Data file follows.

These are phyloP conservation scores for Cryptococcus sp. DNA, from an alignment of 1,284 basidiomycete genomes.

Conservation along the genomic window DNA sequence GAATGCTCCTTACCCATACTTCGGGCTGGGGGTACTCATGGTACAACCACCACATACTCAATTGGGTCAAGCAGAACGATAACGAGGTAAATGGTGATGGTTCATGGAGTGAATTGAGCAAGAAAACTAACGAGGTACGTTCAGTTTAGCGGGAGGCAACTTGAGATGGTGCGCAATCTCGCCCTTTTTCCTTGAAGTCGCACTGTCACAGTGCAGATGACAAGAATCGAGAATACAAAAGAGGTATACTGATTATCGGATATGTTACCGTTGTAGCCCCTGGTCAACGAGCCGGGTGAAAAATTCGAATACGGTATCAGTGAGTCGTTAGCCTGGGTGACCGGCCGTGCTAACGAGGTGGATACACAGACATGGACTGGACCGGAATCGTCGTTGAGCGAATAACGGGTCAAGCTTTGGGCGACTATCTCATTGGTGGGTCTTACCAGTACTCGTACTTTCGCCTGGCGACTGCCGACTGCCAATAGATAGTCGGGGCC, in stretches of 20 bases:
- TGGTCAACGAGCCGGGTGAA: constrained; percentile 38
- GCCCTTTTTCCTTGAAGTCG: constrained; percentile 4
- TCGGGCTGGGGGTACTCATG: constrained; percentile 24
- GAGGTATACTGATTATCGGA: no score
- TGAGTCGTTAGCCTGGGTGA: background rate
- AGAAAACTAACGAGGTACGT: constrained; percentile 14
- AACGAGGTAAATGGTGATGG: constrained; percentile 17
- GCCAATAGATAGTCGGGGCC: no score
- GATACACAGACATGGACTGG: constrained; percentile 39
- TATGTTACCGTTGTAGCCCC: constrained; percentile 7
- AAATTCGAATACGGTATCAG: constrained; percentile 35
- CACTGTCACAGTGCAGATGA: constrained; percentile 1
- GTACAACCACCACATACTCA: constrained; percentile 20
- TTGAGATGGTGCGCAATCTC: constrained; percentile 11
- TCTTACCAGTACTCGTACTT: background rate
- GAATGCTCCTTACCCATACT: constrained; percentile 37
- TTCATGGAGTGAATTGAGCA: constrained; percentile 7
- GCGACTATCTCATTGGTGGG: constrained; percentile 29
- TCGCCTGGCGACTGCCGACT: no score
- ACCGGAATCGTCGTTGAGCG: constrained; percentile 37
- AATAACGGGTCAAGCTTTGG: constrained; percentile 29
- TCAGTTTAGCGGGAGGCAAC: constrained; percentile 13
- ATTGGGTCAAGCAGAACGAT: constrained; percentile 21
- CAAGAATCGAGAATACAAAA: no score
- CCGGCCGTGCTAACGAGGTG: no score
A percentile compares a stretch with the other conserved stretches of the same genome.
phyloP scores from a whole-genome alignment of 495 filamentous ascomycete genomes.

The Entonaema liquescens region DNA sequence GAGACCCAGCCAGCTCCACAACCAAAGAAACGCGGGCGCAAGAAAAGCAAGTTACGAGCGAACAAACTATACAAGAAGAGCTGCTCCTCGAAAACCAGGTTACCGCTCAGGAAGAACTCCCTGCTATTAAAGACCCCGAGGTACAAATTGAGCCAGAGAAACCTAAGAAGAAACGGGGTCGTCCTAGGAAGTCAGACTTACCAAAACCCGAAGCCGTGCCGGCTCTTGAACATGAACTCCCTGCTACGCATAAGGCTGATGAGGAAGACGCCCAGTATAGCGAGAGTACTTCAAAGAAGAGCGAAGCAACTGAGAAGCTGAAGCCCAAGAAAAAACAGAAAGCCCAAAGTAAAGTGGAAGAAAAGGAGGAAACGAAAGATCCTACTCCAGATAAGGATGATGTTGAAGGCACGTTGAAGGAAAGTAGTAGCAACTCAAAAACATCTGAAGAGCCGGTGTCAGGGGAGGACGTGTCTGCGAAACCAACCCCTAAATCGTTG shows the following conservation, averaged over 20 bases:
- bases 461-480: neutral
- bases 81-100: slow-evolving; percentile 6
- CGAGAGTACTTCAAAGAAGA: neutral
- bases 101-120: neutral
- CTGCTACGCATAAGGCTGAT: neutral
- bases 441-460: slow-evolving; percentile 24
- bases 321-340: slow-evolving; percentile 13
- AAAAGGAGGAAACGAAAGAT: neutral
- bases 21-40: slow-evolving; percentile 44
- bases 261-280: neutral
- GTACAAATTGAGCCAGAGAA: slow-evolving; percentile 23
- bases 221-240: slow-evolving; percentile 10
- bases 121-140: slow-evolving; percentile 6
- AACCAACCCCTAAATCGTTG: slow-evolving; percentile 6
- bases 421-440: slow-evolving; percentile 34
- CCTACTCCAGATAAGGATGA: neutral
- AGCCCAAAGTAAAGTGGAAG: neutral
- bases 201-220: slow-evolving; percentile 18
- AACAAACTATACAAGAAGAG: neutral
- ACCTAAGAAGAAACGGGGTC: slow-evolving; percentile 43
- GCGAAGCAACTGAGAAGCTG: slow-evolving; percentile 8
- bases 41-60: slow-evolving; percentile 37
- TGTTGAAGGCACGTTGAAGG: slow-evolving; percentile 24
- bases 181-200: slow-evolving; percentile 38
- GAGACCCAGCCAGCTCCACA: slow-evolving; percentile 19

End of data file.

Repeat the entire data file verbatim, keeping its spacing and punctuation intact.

These are phyloP conservation scores for Cryptococcus sp. DNA, from an alignment of 1,284 basidiomycete genomes.

Conservation along the genomic window DNA sequence GAATGCTCCTTACCCATACTTCGGGCTGGGGGTACTCATGGTACAACCACCACATACTCAATTGGGTCAAGCAGAACGATAACGAGGTAAATGGTGATGGTTCATGGAGTGAATTGAGCAAGAAAACTAACGAGGTACGTTCAGTTTAGCGGGAGGCAACTTGAGATGGTGCGCAATCTCGCCCTTTTTCCTTGAAGTCGCACTGTCACAGTGCAGATGACAAGAATCGAGAATACAAAAGAGGTATACTGATTATCGGATATGTTACCGTTGTAGCCCCTGGTCAACGAGCCGGGTGAAAAATTCGAATACGGTATCAGTGAGTCGTTAGCCTGGGTGACCGGCCGTGCTAACGAGGTGGATACACAGACATGGACTGGACCGGAATCGTCGTTGAGCGAATAACGGGTCAAGCTTTGGGCGACTATCTCATTGGTGGGTCTTACCAGTACTCGTACTTTCGCCTGGCGACTGCCGACTGCCAATAGATAGTCGGGGCC, in stretches of 20 bases:
- TGGTCAACGAGCCGGGTGAA: constrained; percentile 38
- GCCCTTTTTCCTTGAAGTCG: constrained; percentile 4
- TCGGGCTGGGGGTACTCATG: constrained; percentile 24
- GAGGTATACTGATTATCGGA: no score
- TGAGTCGTTAGCCTGGGTGA: background rate
- AGAAAACTAACGAGGTACGT: constrained; percentile 14
- AACGAGGTAAATGGTGATGG: constrained; percentile 17
- GCCAATAGATAGTCGGGGCC: no score
- GATACACAGACATGGACTGG: constrained; percentile 39
- TATGTTACCGTTGTAGCCCC: constrained; percentile 7
- AAATTCGAATACGGTATCAG: constrained; percentile 35
- CACTGTCACAGTGCAGATGA: constrained; percentile 1
- GTACAACCACCACATACTCA: constrained; percentile 20
- TTGAGATGGTGCGCAATCTC: constrained; percentile 11
- TCTTACCAGTACTCGTACTT: background rate
- GAATGCTCCTTACCCATACT: constrained; percentile 37
- TTCATGGAGTGAATTGAGCA: constrained; percentile 7
- GCGACTATCTCATTGGTGGG: constrained; percentile 29
- TCGCCTGGCGACTGCCGACT: no score
- ACCGGAATCGTCGTTGAGCG: constrained; percentile 37
- AATAACGGGTCAAGCTTTGG: constrained; percentile 29
- TCAGTTTAGCGGGAGGCAAC: constrained; percentile 13
- ATTGGGTCAAGCAGAACGAT: constrained; percentile 21
- CAAGAATCGAGAATACAAAA: no score
- CCGGCCGTGCTAACGAGGTG: no score
A percentile compares a stretch with the other conserved stretches of the same genome.
phyloP scores from a whole-genome alignment of 495 filamentous ascomycete genomes.

The Entonaema liquescens region DNA sequence GAGACCCAGCCAGCTCCACAACCAAAGAAACGCGGGCGCAAGAAAAGCAAGTTACGAGCGAACAAACTATACAAGAAGAGCTGCTCCTCGAAAACCAGGTTACCGCTCAGGAAGAACTCCCTGCTATTAAAGACCCCGAGGTACAAATTGAGCCAGAGAAACCTAAGAAGAAACGGGGTCGTCCTAGGAAGTCAGACTTACCAAAACCCGAAGCCGTGCCGGCTCTTGAACATGAACTCCCTGCTACGCATAAGGCTGATGAGGAAGACGCCCAGTATAGCGAGAGTACTTCAAAGAAGAGCGAAGCAACTGAGAAGCTGAAGCCCAAGAAAAAACAGAAAGCCCAAAGTAAAGTGGAAGAAAAGGAGGAAACGAAAGATCCTACTCCAGATAAGGATGATGTTGAAGGCACGTTGAAGGAAAGTAGTAGCAACTCAAAAACATCTGAAGAGCCGGTGTCAGGGGAGGACGTGTCTGCGAAACCAACCCCTAAATCGTTG shows the following conservation, averaged over 20 bases:
- bases 461-480: neutral
- bases 81-100: slow-evolving; percentile 6
- CGAGAGTACTTCAAAGAAGA: neutral
- bases 101-120: neutral
- CTGCTACGCATAAGGCTGAT: neutral
- bases 441-460: slow-evolving; percentile 24
- bases 321-340: slow-evolving; percentile 13
- AAAAGGAGGAAACGAAAGAT: neutral
- bases 21-40: slow-evolving; percentile 44
- bases 261-280: neutral
- GTACAAATTGAGCCAGAGAA: slow-evolving; percentile 23
- bases 221-240: slow-evolving; percentile 10
- bases 121-140: slow-evolving; percentile 6
- AACCAACCCCTAAATCGTTG: slow-evolving; percentile 6
- bases 421-440: slow-evolving; percentile 34
- CCTACTCCAGATAAGGATGA: neutral
- AGCCCAAAGTAAAGTGGAAG: neutral
- bases 201-220: slow-evolving; percentile 18
- AACAAACTATACAAGAAGAG: neutral
- ACCTAAGAAGAAACGGGGTC: slow-evolving; percentile 43
- GCGAAGCAACTGAGAAGCTG: slow-evolving; percentile 8
- bases 41-60: slow-evolving; percentile 37
- TGTTGAAGGCACGTTGAAGG: slow-evolving; percentile 24
- bases 181-200: slow-evolving; percentile 38
- GAGACCCAGCCAGCTCCACA: slow-evolving; percentile 19